We ambitiously came to college with expectations and dreams tucked in our new student orientation pocket folders.
Our folks back home were proud of us but didn't know what to make of the experience we were about to have.
We had our doubts: Can I keep up with my coursework? Would I be able to fit in? Will I make it?
But we were confident. Confident in ourselves and that we were making the right choice. The right school, in the right place, with the right people.
Then during new student orientation we overheard:
The father who complained that his son couldn't get a work-study job because he did not have or needed financial aid.
The people who couldn't pronounce our name and were curious about our origins.
The orientation staff who meant to help but were surprised by how surprised we were of everything.
The students who went around in circles talking about their summers in France, Brazil and China...none of these trips being academic or volunteer related.
And those same students who we met, invited us for sushi off campus but we didn't go because we couldn't afford to go.
Remember those first few months?
We stayed in our rooms and only left to go to the dinning commons and classes. Even in those spaces we felt alone.
We did and sometimes did not call friends and family back home to talk about what was going on.
We started looking at transfer applications and study abroad programs.
We considered counseling but did not want to be judged wrongly. We did not want pity.
By then we realized that instead of making the right choice we made the white choice.
We had never been surrounded by so many white folks before. Their culture engulfed the campus and surrounding areas leaving very little room for our own. We felt compressed. Marginalized. Neglected. Othered. Inadequate. Inferior. Different. Not white.
Our color showed. Our race and culture were put on display. Our perception of ourselves was being shaped by how we deviated from whiteness and not how we self-identified. We were called ethnic, urban, multicultural, diverse, exotic and hybrid. We were expected to be at the forefront on everything race related, and our faces were called upon during every annual diversity day.
We were the undergrads of color who considered dropping out when the culture shock was too much.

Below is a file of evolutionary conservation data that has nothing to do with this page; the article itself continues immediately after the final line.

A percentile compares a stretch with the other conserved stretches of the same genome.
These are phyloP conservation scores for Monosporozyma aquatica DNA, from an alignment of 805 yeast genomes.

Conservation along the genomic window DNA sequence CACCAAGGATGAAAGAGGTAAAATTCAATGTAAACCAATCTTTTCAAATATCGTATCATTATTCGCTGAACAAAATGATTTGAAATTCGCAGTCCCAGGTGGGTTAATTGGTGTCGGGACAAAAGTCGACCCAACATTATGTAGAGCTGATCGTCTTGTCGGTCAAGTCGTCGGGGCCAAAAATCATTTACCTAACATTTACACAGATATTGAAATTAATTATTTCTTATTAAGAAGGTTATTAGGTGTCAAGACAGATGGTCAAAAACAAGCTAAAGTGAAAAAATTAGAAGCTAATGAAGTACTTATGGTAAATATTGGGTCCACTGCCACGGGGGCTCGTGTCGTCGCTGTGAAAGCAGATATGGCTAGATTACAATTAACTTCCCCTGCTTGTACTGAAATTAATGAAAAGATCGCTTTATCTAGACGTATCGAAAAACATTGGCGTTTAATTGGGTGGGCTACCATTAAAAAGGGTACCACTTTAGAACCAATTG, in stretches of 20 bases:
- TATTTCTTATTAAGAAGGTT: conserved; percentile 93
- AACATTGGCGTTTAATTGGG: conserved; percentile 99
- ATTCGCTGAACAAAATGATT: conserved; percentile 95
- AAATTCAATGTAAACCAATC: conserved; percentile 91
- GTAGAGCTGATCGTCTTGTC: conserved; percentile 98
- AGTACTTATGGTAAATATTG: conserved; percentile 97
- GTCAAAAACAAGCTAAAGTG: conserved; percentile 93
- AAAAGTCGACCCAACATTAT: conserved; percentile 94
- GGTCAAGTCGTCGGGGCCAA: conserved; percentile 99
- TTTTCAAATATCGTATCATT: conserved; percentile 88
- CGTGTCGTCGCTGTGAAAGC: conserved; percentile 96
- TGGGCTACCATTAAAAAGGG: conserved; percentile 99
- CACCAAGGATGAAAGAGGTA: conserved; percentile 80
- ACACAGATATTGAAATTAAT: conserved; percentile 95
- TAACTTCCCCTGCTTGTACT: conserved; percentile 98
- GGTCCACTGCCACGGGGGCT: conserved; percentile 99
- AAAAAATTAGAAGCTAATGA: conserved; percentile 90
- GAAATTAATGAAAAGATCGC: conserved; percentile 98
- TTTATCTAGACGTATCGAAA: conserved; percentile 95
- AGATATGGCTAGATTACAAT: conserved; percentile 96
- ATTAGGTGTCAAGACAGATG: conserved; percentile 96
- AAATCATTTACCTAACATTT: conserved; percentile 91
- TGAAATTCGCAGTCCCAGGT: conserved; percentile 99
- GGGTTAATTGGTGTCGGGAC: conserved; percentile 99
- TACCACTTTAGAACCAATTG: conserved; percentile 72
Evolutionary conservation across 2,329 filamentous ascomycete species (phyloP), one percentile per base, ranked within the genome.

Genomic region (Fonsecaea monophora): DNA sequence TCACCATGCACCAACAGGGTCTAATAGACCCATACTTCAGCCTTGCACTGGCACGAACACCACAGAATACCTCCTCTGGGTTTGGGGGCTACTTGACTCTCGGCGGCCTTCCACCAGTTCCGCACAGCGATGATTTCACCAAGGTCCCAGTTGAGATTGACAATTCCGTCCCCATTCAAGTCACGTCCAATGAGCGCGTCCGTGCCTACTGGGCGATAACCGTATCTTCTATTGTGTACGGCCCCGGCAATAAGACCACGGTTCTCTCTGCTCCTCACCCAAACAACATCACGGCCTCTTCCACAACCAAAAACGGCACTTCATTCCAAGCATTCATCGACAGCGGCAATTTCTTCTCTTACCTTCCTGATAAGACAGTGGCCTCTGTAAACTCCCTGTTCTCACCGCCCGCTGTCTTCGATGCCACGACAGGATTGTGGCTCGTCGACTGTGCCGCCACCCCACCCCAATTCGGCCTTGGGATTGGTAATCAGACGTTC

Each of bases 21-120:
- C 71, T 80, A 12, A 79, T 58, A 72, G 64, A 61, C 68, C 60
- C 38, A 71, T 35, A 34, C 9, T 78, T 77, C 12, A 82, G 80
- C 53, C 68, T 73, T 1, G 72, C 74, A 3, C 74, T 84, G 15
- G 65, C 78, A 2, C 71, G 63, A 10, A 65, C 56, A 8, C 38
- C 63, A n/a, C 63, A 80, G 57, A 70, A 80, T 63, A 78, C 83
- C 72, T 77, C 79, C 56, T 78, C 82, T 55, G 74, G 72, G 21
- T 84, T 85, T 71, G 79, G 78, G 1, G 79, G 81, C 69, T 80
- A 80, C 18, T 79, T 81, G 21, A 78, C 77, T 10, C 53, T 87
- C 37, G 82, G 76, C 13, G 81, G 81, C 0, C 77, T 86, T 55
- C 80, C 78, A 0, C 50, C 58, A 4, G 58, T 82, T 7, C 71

However, we stayed. Somehow we found a community of support and a home to be ourselves. We join student groups that mattered to us. We became activists, poets, journalist, researchers and educators. We collaborated with other students that shared similar experiences. We found our needed laughter, our joy and our reason to endure and see college through.
Unfortunately, as we know, some of our friends did not make through. They transferred, dropped out, went home and some...well we know what happened to some of them. Sometimes we wondered what we could have done to keep our friends around. We tried talking to them but we did not always get through. What if we had something that spoke to them? That told their story like no one else could? Or could provide another solution to all the ordeals they all faced?
What if the Mixed Race Mixtape, a hip-hop theater play detailing the semi-autobiographical story of a mixed race Latin@ man grappling with proclaiming his identity throughout his life, was shown at our colleges and universities? Forget about what the college administrators would think about it. Think about how the narrative of the Mixed Race Mixtape is similar to our own experiences? Think about what answers to our questions about race, culture and class would arise? Think about the amount of healing and empowerment we could receive from such a show? Think about it but not in the same thought pattern as we did when we considered dropping out. See this work as something that could've helped pull/keep us in. See this as the message your friend needed before they dropped out. See this as the story for undergrads of color who considered dropping out when the culture shock was too much.
For us from,